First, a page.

What’s New in Robotics? 10.02.2023
News briefs for the week take a look at a cobot as a data-driven, AI-chemist, then way up we go for robots working wind turbines inside and out, then Singapore’s new robot street sweepers, followed by fast-moving, crop-scouting farm robots, and then robots as family historians.
World’s first data-driven, AI-chemist cobot
With AI-driven cobots firmly ensconced in pharma and bio labs, it wasn’t long until the duo showed up in chemistry and materials science labs. China’s Xiaolai is the first! Co-developers: University of Science and Technology of China (USTC) in Hefei, Anhui province; the School of Chemistry and Materials Science; and the School of Information Science and Technology.
One such project for Xiaolai, say the developers, is “to find the best recipe for catalysts to improve the efficiency of electrochemical energy storage…as with hydrogen batteries;” another, inventing materials for materials science. In one such case, “Xiaolai chose manganese, copper, cobalt, nickel and zinc as candidate elements from 118,000 possible combinations.” What would take “a hundred years to perform,” the AI-driven cobot did in five weeks.
So, just how does Xiaolai mash its AI and cobot skills together to be so revolutionary in laboratory discovery? Xiaolai’s artificial intelligence consists of three modules:
- A machine reading module that can automatically read massive amounts of literature, like 16,000 research papers,
- A mobile cobot module to conduct various chemical experiments, and
- A computational brain module to generate predictive models based on theoretical calculations.
The cobot was designed to move freely in a lab, going from workstation to workstation, with an arm that can hold test tubes or handle instruments of various types.
“Researchers say Xiaolai can read scientific papers, design new experiments, peer into microscopes, and even analyze results to create useful new chemicals. Wow!
Robots that inspect, clean, and repair wind turbines
Well-maintained wind turbines can offer 20 years of power generation. With an ROI of three years, say the experts, well-maintained wind turbines can also offer decades of profit.
Aerones, a startup (2015) in Riga, Latvia, already has its service robots maintaining thousands of wind turbines for such mega-clients as Siemens, Gamesa, Enel, GE, and Vestas. Aerones inspects, cleans, washes, paints, rust coats, and repairs exterior blades but also services the interior tunnels in each blade.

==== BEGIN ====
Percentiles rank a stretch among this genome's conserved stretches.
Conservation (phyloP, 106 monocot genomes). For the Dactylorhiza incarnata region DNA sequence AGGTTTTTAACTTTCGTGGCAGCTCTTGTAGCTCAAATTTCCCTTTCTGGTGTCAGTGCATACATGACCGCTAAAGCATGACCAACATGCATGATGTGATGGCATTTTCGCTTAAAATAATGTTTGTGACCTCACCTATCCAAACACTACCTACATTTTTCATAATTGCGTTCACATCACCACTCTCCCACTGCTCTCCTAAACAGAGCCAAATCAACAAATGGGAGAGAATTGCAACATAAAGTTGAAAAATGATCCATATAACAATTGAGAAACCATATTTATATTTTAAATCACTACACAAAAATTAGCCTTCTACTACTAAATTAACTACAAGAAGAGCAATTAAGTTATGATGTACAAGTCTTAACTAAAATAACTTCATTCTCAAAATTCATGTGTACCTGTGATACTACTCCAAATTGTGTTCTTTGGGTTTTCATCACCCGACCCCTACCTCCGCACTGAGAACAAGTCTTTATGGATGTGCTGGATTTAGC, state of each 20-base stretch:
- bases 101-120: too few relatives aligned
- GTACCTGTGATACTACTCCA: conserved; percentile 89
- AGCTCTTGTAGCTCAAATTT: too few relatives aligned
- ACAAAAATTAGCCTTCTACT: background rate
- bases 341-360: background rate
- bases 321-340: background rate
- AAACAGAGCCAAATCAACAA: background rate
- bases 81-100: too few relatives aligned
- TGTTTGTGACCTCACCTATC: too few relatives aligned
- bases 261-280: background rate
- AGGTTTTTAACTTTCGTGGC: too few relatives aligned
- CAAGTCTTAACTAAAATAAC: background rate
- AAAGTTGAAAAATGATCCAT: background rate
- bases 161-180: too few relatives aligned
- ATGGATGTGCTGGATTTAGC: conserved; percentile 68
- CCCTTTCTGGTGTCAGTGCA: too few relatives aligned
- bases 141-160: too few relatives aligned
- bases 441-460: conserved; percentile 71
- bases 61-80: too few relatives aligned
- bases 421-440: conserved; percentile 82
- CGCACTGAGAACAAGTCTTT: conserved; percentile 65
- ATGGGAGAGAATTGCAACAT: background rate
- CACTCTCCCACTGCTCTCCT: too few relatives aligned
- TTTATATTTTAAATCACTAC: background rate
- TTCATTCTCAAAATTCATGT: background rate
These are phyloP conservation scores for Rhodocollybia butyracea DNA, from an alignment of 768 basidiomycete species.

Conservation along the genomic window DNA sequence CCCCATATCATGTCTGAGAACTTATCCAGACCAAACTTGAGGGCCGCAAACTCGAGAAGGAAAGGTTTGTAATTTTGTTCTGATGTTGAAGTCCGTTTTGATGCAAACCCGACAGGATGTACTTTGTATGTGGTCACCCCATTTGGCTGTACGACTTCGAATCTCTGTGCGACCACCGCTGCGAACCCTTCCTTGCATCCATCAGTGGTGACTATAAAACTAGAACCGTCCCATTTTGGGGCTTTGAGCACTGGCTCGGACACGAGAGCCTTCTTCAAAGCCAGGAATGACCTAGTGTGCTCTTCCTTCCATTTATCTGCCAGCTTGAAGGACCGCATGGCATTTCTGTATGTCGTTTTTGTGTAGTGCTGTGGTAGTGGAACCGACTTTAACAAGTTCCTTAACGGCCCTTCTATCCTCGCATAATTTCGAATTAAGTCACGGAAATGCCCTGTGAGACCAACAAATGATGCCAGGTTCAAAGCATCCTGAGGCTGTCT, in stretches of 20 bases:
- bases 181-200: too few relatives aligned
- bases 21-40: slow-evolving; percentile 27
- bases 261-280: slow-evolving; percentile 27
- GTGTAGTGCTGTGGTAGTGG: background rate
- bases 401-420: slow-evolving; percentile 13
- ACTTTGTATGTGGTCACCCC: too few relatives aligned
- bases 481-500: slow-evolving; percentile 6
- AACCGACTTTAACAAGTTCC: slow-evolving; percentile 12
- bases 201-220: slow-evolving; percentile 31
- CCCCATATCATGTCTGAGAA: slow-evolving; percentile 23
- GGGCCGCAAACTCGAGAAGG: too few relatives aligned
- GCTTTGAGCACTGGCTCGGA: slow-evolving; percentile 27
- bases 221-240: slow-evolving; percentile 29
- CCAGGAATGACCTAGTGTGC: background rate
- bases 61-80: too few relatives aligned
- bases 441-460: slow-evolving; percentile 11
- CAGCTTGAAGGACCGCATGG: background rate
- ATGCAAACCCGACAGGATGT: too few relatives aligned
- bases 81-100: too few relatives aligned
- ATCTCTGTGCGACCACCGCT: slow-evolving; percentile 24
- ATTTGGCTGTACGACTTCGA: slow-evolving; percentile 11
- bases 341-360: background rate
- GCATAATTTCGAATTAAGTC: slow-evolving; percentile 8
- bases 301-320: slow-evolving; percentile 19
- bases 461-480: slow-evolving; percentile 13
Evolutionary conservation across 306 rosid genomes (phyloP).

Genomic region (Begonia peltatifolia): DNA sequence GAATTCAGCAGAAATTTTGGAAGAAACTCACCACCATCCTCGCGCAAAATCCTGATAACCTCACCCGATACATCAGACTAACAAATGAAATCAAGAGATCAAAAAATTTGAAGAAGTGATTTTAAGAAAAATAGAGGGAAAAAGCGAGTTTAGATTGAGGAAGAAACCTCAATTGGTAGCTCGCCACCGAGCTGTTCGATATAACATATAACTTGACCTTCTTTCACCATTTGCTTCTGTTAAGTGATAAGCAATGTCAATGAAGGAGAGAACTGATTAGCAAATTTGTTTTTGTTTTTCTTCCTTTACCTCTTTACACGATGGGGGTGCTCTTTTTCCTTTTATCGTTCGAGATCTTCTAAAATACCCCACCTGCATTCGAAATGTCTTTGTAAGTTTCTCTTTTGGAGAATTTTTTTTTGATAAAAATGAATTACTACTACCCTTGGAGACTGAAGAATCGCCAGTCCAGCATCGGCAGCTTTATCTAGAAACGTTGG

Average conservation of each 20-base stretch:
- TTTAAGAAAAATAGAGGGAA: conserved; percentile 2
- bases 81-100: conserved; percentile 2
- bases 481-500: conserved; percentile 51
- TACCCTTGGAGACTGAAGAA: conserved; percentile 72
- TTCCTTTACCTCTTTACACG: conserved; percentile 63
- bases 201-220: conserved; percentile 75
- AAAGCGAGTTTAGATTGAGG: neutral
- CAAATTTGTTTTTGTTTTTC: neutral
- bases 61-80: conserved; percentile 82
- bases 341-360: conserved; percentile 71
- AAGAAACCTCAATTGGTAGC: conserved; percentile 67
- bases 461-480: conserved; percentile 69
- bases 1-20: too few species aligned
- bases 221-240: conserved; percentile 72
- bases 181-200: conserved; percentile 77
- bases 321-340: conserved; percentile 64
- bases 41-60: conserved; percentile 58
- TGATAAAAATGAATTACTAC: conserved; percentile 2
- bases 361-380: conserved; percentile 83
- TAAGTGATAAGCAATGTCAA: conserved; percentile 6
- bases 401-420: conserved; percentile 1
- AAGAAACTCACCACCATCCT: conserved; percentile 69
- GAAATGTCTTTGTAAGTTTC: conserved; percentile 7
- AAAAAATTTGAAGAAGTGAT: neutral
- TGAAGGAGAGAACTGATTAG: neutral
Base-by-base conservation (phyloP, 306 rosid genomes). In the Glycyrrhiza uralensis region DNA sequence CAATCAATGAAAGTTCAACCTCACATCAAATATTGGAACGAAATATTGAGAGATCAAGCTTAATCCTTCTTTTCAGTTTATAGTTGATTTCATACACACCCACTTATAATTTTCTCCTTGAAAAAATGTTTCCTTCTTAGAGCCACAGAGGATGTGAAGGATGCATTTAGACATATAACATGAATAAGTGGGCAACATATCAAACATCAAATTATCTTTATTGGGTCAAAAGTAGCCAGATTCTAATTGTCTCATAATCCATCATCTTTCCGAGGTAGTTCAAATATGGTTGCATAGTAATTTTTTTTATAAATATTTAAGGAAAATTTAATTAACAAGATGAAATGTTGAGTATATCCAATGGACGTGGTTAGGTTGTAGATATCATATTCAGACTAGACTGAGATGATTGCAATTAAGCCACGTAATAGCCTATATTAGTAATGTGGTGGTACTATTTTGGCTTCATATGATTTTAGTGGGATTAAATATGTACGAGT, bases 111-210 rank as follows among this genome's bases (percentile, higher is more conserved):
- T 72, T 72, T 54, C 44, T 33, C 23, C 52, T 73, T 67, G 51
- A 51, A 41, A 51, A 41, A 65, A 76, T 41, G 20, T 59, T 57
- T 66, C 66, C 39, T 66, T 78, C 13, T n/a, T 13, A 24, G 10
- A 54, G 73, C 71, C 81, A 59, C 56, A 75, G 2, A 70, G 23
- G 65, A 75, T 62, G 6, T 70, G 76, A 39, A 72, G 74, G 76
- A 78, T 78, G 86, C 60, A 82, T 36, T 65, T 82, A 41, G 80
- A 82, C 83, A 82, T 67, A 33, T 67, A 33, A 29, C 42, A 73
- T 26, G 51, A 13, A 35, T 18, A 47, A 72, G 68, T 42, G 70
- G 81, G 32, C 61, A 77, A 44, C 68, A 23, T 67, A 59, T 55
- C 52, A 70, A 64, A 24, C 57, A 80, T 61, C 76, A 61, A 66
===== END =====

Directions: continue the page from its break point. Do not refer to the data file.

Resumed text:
In the U.S. with 70k installed wind turbines, and with China and the EU more than double that figure, Aerones looks to have a compelling business case for many years. The company, according to its website, “has serviced 5,000 onshore wind turbines and 12,000 blades in 19 countries to date.” Seems investors agree: Aerones just raised $38.9 million in new funding (December 2022).
The company claims patents on its robotic tech, claiming that it is compact and highly portable, can be “transported in a single van,” and takes only three technicians to operate. In most cases, there’s no longer any need for workers to dangle on ropes high above.
The company says it “inspects and maintains turbines up to six times faster and up to 40% more cost-efficiently than humans.”
In addition, the robotic system allows the industry to replace the need for humans to perform blade maintenance while hanging on the ropes at high altitudes.
Plus, in taking the human out of the equation, the robot operates much faster than a worker, which shortens downtime, extra costs, and carbon footprint during the services.
Singapore: Doubles down on robot street sweepers
Singapore, once described as a place “so clean that bubble gum is a controlled substance, is universally known for its perfectly paved roads, manicured public parks, and spotless, litter-free streets.”
With an aging population, dwindling supply of public sanitation workers, and with an eye to shrinking its sanitation budget but still wanting the cleanest of streets around, Singapore has quickly reached for robotics to help the situation.
Two, new, autonomous street-sweeping robots have been approved for use in public places.